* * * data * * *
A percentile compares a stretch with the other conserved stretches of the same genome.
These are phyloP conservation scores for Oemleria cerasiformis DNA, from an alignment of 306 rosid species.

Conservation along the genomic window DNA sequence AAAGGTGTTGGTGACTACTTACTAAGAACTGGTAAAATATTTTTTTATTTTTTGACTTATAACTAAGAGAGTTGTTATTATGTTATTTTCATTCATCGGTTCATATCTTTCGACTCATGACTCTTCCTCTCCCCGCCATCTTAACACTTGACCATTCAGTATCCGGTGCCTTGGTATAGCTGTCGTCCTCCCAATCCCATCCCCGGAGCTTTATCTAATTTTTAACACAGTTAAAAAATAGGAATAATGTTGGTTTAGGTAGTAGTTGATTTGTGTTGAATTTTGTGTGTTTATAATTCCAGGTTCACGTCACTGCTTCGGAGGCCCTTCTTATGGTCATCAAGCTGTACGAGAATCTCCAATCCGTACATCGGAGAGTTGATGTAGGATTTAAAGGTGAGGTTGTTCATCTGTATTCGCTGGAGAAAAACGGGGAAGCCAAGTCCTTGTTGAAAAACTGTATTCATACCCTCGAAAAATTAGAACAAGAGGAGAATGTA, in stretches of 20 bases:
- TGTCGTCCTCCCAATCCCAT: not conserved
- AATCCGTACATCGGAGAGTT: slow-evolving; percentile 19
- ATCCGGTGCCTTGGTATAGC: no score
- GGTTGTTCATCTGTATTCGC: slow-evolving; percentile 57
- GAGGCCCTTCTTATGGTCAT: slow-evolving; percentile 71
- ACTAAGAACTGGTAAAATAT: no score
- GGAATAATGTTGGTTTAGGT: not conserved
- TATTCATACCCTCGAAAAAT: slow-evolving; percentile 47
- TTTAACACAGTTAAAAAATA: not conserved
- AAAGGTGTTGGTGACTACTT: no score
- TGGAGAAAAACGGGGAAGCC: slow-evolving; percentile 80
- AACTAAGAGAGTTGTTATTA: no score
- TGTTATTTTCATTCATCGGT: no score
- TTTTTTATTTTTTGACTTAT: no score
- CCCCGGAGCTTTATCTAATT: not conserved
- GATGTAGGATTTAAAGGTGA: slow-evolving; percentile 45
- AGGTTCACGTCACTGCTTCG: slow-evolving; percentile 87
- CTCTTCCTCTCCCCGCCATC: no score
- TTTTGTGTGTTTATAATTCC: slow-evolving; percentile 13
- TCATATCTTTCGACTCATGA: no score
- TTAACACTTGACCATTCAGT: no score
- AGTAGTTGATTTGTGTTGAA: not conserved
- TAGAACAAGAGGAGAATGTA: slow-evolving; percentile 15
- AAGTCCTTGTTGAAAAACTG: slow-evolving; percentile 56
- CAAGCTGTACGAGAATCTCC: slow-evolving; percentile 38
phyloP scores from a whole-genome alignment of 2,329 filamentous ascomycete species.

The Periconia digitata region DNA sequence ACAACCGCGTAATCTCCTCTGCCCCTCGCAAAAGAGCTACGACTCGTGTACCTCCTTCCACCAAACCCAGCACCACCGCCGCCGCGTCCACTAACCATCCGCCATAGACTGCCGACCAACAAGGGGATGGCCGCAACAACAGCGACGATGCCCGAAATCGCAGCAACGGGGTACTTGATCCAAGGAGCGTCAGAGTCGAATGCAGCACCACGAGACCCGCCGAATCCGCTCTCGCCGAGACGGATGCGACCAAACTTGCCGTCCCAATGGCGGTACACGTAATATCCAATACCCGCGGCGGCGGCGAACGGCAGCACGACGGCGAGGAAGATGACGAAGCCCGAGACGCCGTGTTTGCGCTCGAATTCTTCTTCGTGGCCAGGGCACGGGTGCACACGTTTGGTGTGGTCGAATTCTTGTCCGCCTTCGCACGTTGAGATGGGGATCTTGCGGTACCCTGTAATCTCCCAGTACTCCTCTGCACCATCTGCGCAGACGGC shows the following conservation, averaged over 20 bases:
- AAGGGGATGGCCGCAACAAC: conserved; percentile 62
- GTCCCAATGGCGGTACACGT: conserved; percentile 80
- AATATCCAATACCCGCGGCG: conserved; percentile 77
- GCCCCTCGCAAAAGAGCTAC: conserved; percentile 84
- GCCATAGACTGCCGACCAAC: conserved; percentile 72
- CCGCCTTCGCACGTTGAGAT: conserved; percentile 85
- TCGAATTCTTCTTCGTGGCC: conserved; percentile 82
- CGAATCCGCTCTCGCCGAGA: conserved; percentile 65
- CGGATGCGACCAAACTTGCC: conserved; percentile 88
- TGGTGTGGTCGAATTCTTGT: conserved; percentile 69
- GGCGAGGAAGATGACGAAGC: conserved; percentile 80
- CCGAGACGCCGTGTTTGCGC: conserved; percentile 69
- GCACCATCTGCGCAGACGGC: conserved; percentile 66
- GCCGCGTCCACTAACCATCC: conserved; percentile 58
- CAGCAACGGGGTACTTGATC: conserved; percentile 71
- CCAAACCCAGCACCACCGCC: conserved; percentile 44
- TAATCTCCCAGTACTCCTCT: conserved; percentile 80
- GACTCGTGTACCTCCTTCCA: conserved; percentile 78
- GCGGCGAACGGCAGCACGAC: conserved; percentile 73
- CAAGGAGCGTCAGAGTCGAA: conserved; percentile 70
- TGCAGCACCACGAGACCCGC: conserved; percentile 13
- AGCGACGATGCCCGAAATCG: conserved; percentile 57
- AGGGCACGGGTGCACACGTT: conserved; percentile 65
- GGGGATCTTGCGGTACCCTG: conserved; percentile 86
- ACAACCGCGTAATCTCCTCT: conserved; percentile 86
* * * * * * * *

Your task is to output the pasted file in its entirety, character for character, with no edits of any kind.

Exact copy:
A percentile compares a stretch with the other conserved stretches of the same genome.
These are phyloP conservation scores for Oemleria cerasiformis DNA, from an alignment of 306 rosid species.

Conservation along the genomic window DNA sequence AAAGGTGTTGGTGACTACTTACTAAGAACTGGTAAAATATTTTTTTATTTTTTGACTTATAACTAAGAGAGTTGTTATTATGTTATTTTCATTCATCGGTTCATATCTTTCGACTCATGACTCTTCCTCTCCCCGCCATCTTAACACTTGACCATTCAGTATCCGGTGCCTTGGTATAGCTGTCGTCCTCCCAATCCCATCCCCGGAGCTTTATCTAATTTTTAACACAGTTAAAAAATAGGAATAATGTTGGTTTAGGTAGTAGTTGATTTGTGTTGAATTTTGTGTGTTTATAATTCCAGGTTCACGTCACTGCTTCGGAGGCCCTTCTTATGGTCATCAAGCTGTACGAGAATCTCCAATCCGTACATCGGAGAGTTGATGTAGGATTTAAAGGTGAGGTTGTTCATCTGTATTCGCTGGAGAAAAACGGGGAAGCCAAGTCCTTGTTGAAAAACTGTATTCATACCCTCGAAAAATTAGAACAAGAGGAGAATGTA, in stretches of 20 bases:
- TGTCGTCCTCCCAATCCCAT: not conserved
- AATCCGTACATCGGAGAGTT: slow-evolving; percentile 19
- ATCCGGTGCCTTGGTATAGC: no score
- GGTTGTTCATCTGTATTCGC: slow-evolving; percentile 57
- GAGGCCCTTCTTATGGTCAT: slow-evolving; percentile 71
- ACTAAGAACTGGTAAAATAT: no score
- GGAATAATGTTGGTTTAGGT: not conserved
- TATTCATACCCTCGAAAAAT: slow-evolving; percentile 47
- TTTAACACAGTTAAAAAATA: not conserved
- AAAGGTGTTGGTGACTACTT: no score
- TGGAGAAAAACGGGGAAGCC: slow-evolving; percentile 80
- AACTAAGAGAGTTGTTATTA: no score
- TGTTATTTTCATTCATCGGT: no score
- TTTTTTATTTTTTGACTTAT: no score
- CCCCGGAGCTTTATCTAATT: not conserved
- GATGTAGGATTTAAAGGTGA: slow-evolving; percentile 45
- AGGTTCACGTCACTGCTTCG: slow-evolving; percentile 87
- CTCTTCCTCTCCCCGCCATC: no score
- TTTTGTGTGTTTATAATTCC: slow-evolving; percentile 13
- TCATATCTTTCGACTCATGA: no score
- TTAACACTTGACCATTCAGT: no score
- AGTAGTTGATTTGTGTTGAA: not conserved
- TAGAACAAGAGGAGAATGTA: slow-evolving; percentile 15
- AAGTCCTTGTTGAAAAACTG: slow-evolving; percentile 56
- CAAGCTGTACGAGAATCTCC: slow-evolving; percentile 38
phyloP scores from a whole-genome alignment of 2,329 filamentous ascomycete species.

The Periconia digitata region DNA sequence ACAACCGCGTAATCTCCTCTGCCCCTCGCAAAAGAGCTACGACTCGTGTACCTCCTTCCACCAAACCCAGCACCACCGCCGCCGCGTCCACTAACCATCCGCCATAGACTGCCGACCAACAAGGGGATGGCCGCAACAACAGCGACGATGCCCGAAATCGCAGCAACGGGGTACTTGATCCAAGGAGCGTCAGAGTCGAATGCAGCACCACGAGACCCGCCGAATCCGCTCTCGCCGAGACGGATGCGACCAAACTTGCCGTCCCAATGGCGGTACACGTAATATCCAATACCCGCGGCGGCGGCGAACGGCAGCACGACGGCGAGGAAGATGACGAAGCCCGAGACGCCGTGTTTGCGCTCGAATTCTTCTTCGTGGCCAGGGCACGGGTGCACACGTTTGGTGTGGTCGAATTCTTGTCCGCCTTCGCACGTTGAGATGGGGATCTTGCGGTACCCTGTAATCTCCCAGTACTCCTCTGCACCATCTGCGCAGACGGC shows the following conservation, averaged over 20 bases:
- AAGGGGATGGCCGCAACAAC: conserved; percentile 62
- GTCCCAATGGCGGTACACGT: conserved; percentile 80
- AATATCCAATACCCGCGGCG: conserved; percentile 77
- GCCCCTCGCAAAAGAGCTAC: conserved; percentile 84
- GCCATAGACTGCCGACCAAC: conserved; percentile 72
- CCGCCTTCGCACGTTGAGAT: conserved; percentile 85
- TCGAATTCTTCTTCGTGGCC: conserved; percentile 82
- CGAATCCGCTCTCGCCGAGA: conserved; percentile 65
- CGGATGCGACCAAACTTGCC: conserved; percentile 88
- TGGTGTGGTCGAATTCTTGT: conserved; percentile 69
- GGCGAGGAAGATGACGAAGC: conserved; percentile 80
- CCGAGACGCCGTGTTTGCGC: conserved; percentile 69
- GCACCATCTGCGCAGACGGC: conserved; percentile 66
- GCCGCGTCCACTAACCATCC: conserved; percentile 58
- CAGCAACGGGGTACTTGATC: conserved; percentile 71
- CCAAACCCAGCACCACCGCC: conserved; percentile 44
- TAATCTCCCAGTACTCCTCT: conserved; percentile 80
- GACTCGTGTACCTCCTTCCA: conserved; percentile 78
- GCGGCGAACGGCAGCACGAC: conserved; percentile 73
- CAAGGAGCGTCAGAGTCGAA: conserved; percentile 70
- TGCAGCACCACGAGACCCGC: conserved; percentile 13
- AGCGACGATGCCCGAAATCG: conserved; percentile 57
- AGGGCACGGGTGCACACGTT: conserved; percentile 65
- GGGGATCTTGCGGTACCCTG: conserved; percentile 86
- ACAACCGCGTAATCTCCTCT: conserved; percentile 86